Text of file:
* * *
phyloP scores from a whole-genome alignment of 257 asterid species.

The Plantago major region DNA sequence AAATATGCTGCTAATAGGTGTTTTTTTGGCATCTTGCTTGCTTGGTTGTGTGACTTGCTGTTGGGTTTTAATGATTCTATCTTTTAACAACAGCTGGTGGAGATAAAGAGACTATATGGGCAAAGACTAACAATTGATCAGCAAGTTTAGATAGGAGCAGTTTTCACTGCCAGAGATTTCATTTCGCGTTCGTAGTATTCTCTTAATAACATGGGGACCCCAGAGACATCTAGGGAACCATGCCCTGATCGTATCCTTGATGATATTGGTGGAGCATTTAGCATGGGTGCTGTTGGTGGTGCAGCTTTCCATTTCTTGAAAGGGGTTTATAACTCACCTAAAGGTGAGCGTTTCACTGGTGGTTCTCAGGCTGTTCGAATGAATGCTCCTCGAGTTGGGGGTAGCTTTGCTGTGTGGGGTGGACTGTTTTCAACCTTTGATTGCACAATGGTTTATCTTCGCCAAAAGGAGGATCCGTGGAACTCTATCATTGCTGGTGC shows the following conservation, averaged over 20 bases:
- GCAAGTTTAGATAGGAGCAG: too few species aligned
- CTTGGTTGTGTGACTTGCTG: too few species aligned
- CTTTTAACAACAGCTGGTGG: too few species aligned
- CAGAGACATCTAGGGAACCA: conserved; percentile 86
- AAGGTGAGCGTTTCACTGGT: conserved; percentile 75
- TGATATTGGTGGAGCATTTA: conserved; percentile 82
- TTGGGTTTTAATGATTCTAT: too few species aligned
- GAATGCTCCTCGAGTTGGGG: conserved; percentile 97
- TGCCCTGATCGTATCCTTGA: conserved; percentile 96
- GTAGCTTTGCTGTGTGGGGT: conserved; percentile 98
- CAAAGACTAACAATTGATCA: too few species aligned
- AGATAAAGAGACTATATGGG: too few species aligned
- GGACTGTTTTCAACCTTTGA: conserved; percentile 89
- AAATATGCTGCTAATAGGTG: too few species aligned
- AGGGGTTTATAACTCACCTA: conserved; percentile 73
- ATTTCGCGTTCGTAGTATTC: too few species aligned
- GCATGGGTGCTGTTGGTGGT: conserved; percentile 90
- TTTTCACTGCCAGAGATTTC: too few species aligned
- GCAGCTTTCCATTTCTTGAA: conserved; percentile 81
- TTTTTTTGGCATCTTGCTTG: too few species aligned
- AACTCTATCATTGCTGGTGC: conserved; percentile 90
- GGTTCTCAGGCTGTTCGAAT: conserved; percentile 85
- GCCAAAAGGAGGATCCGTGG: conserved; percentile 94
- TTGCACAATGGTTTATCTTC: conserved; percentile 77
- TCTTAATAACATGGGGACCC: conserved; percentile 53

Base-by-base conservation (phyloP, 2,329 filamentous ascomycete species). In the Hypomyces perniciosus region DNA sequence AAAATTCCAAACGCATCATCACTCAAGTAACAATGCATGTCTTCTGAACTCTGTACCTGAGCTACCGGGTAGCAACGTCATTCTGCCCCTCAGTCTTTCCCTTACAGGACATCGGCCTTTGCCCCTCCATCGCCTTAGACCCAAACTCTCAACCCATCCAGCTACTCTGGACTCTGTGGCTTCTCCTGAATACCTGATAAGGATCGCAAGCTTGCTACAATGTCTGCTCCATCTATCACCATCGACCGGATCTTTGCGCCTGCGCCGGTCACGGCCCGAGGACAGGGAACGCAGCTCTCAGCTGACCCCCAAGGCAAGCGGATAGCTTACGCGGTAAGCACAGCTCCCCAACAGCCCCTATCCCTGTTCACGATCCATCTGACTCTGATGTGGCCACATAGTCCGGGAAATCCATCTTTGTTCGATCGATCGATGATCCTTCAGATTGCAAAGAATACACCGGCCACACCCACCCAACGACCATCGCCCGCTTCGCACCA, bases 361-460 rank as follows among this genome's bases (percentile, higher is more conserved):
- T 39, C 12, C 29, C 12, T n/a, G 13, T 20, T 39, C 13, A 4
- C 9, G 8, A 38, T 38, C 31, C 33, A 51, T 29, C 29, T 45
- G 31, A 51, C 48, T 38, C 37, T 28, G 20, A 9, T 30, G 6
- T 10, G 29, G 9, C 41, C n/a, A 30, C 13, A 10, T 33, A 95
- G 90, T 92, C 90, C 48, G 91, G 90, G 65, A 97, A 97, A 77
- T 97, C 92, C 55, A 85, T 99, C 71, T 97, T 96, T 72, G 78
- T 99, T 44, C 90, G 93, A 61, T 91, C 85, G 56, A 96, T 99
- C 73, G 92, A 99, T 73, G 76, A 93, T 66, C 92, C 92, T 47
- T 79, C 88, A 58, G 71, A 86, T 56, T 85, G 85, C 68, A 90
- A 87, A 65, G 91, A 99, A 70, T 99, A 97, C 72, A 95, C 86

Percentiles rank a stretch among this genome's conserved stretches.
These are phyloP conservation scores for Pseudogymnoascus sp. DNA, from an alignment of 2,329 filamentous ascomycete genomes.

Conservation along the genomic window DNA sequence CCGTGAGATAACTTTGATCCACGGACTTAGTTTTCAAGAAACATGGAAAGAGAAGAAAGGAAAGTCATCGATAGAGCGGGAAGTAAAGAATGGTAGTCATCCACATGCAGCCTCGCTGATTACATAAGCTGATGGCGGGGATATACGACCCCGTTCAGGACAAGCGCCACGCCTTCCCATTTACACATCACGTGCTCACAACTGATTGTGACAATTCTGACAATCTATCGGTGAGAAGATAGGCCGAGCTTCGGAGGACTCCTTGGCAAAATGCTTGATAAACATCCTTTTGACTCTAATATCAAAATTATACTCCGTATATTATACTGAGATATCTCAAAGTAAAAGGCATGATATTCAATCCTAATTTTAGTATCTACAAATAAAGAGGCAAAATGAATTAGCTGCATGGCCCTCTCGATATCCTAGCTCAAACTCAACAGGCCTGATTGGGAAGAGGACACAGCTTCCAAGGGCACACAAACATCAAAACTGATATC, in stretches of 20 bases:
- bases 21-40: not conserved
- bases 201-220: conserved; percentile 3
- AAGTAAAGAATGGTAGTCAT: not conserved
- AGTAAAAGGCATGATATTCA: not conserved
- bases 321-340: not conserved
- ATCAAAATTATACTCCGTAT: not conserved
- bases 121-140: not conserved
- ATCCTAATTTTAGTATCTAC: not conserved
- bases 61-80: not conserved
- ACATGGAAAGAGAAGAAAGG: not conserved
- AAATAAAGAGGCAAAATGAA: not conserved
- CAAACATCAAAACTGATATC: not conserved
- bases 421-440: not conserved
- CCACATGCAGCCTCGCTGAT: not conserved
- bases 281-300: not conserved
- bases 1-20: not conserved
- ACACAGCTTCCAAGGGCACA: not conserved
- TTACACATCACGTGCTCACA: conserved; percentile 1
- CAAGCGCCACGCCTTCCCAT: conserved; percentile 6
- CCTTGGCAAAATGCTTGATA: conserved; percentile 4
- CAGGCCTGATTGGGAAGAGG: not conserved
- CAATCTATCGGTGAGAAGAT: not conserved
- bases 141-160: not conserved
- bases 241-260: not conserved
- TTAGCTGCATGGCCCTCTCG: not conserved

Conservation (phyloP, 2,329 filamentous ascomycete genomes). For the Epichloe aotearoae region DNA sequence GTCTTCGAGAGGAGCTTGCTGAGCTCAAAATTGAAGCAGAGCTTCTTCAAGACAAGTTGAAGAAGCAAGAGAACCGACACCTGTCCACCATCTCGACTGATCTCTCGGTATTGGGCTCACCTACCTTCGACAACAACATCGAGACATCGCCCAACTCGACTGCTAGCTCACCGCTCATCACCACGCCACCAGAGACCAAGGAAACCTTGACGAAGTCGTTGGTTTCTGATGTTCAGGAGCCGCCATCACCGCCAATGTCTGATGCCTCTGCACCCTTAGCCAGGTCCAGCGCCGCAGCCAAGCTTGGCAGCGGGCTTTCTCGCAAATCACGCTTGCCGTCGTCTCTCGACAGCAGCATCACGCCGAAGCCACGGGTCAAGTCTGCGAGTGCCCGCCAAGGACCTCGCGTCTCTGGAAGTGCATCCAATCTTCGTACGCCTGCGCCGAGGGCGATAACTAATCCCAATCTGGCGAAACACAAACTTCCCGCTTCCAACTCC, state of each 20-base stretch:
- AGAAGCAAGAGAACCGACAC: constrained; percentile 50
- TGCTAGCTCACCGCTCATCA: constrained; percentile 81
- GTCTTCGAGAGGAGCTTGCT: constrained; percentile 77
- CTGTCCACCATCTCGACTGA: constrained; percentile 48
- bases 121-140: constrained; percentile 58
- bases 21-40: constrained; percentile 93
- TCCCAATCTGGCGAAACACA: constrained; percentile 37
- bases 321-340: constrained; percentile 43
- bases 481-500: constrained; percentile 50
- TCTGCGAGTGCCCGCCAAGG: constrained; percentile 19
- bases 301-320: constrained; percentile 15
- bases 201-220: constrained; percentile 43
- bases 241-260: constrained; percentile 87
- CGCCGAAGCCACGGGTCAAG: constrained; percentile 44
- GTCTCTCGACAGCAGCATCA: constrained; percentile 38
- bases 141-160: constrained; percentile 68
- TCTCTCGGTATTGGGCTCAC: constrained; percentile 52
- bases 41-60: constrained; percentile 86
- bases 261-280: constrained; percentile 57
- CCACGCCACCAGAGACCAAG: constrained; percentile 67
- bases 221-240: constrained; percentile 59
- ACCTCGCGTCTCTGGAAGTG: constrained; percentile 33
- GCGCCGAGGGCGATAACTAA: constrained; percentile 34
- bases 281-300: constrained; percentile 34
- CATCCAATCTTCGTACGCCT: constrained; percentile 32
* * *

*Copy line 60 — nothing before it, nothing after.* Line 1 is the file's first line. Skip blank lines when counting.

- CAAGCGCCACGCCTTCCCAT: conserved; percentile 6